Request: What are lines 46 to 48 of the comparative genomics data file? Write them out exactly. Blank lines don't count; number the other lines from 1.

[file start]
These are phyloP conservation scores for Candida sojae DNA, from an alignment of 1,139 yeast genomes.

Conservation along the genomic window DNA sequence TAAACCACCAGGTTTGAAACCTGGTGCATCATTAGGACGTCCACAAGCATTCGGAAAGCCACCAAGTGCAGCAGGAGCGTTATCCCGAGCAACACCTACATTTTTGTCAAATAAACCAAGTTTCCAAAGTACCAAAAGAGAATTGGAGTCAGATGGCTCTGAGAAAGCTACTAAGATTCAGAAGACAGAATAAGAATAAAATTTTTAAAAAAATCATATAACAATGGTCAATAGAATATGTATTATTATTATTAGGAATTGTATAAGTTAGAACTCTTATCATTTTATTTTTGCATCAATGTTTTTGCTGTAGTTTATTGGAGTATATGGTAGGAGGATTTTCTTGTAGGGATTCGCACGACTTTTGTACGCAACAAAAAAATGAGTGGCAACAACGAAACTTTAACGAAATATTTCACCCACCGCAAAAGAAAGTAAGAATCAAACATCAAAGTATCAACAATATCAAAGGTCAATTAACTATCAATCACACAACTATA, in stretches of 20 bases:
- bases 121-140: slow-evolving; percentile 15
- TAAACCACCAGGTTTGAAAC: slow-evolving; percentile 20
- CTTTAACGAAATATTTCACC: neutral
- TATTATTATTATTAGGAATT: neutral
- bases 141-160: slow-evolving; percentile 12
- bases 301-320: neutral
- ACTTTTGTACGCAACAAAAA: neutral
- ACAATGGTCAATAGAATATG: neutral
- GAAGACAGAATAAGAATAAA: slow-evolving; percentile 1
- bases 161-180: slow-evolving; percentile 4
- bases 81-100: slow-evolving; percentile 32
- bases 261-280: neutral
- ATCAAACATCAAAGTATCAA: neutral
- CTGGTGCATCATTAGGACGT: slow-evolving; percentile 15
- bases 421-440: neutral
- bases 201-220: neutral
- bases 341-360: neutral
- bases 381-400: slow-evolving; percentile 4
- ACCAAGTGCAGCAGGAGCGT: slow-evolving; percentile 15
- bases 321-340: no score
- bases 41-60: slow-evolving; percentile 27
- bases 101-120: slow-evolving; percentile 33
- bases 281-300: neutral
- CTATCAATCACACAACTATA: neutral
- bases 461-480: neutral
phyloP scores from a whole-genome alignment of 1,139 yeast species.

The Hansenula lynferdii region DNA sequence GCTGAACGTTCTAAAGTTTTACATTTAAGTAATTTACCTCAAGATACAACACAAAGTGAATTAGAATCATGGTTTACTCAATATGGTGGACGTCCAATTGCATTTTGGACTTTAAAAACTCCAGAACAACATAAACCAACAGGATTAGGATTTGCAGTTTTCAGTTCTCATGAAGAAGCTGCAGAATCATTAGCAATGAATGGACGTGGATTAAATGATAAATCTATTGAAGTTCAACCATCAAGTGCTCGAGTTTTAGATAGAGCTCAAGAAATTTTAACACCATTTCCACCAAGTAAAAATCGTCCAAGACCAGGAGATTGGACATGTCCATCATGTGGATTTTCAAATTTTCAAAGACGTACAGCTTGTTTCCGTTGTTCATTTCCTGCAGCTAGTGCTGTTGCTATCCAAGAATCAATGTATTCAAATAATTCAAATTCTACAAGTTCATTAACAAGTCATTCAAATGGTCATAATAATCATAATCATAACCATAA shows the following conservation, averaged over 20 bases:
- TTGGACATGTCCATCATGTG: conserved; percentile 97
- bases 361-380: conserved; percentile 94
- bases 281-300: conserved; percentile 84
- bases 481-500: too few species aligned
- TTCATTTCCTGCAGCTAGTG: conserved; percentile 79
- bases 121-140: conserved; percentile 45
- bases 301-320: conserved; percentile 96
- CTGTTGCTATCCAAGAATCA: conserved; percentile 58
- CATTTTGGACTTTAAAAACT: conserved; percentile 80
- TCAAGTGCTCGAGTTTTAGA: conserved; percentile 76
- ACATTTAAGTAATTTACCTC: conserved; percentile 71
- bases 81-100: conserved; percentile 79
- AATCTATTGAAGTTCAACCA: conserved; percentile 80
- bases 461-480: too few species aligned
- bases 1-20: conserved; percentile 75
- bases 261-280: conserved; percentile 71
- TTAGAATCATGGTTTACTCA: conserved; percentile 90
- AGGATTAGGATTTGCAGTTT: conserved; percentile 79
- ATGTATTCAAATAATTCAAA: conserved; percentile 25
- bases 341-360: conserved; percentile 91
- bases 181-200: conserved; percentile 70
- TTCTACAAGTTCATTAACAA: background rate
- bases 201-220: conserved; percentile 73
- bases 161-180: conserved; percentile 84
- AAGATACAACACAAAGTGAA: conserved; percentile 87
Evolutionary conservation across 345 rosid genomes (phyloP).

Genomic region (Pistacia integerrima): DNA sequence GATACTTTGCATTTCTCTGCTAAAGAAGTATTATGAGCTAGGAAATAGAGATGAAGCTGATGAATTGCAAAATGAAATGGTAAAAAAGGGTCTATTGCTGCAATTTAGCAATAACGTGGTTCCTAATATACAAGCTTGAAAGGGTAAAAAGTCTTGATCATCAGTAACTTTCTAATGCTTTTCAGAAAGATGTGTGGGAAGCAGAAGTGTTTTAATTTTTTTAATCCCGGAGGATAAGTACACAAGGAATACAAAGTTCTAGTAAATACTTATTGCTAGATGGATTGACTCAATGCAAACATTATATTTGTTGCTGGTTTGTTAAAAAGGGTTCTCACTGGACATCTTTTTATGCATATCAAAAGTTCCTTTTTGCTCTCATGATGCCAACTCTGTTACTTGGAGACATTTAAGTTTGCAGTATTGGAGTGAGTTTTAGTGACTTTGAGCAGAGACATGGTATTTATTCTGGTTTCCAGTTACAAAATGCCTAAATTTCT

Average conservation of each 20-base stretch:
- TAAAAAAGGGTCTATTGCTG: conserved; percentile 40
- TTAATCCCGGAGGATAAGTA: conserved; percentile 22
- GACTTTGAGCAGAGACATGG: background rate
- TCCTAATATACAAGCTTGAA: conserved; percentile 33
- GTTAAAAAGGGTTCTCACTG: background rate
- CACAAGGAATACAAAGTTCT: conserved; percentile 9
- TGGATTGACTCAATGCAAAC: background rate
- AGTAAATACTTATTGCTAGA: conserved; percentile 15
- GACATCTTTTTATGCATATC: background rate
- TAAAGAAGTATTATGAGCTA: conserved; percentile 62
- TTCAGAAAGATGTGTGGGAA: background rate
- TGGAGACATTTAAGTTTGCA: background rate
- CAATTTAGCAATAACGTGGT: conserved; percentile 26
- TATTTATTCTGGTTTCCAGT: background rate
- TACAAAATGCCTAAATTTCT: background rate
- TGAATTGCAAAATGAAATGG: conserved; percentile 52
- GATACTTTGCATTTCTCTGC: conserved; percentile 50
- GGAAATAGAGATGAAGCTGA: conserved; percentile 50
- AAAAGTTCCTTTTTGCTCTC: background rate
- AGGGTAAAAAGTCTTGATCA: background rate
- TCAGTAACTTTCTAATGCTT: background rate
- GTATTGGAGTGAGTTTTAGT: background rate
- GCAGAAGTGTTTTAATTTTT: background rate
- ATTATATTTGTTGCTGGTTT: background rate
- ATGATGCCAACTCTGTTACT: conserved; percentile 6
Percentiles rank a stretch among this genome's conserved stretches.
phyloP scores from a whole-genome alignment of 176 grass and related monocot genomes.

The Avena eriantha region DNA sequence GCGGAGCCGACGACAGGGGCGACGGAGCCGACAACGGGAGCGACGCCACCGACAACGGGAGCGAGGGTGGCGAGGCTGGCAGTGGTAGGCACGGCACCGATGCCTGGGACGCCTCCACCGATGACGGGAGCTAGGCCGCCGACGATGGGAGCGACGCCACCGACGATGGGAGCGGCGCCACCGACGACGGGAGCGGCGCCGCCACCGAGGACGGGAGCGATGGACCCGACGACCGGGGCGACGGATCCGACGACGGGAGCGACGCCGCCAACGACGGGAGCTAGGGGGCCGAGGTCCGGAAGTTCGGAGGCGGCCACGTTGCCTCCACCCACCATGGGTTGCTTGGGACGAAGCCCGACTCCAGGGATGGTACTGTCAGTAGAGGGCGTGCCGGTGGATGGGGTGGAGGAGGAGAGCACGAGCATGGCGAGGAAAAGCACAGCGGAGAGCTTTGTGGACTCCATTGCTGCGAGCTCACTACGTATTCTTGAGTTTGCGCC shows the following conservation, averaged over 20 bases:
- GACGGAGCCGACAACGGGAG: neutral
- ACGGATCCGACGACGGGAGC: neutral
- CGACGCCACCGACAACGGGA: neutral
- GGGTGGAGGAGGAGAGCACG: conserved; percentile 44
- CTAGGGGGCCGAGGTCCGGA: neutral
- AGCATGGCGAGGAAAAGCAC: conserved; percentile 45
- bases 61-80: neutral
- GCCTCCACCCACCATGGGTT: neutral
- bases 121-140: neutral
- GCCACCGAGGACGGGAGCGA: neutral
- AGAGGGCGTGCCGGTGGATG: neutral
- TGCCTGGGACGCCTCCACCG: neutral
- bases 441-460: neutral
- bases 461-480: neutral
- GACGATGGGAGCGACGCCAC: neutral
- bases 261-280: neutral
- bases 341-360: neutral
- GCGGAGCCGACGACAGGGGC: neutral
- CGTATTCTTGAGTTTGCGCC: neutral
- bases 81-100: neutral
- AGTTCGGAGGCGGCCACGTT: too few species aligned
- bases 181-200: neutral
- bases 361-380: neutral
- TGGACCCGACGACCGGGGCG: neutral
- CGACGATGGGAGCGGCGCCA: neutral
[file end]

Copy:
- TTAGAATCATGGTTTACTCA: conserved; percentile 90
- AGGATTAGGATTTGCAGTTT: conserved; percentile 79
- ATGTATTCAAATAATTCAAA: conserved; percentile 25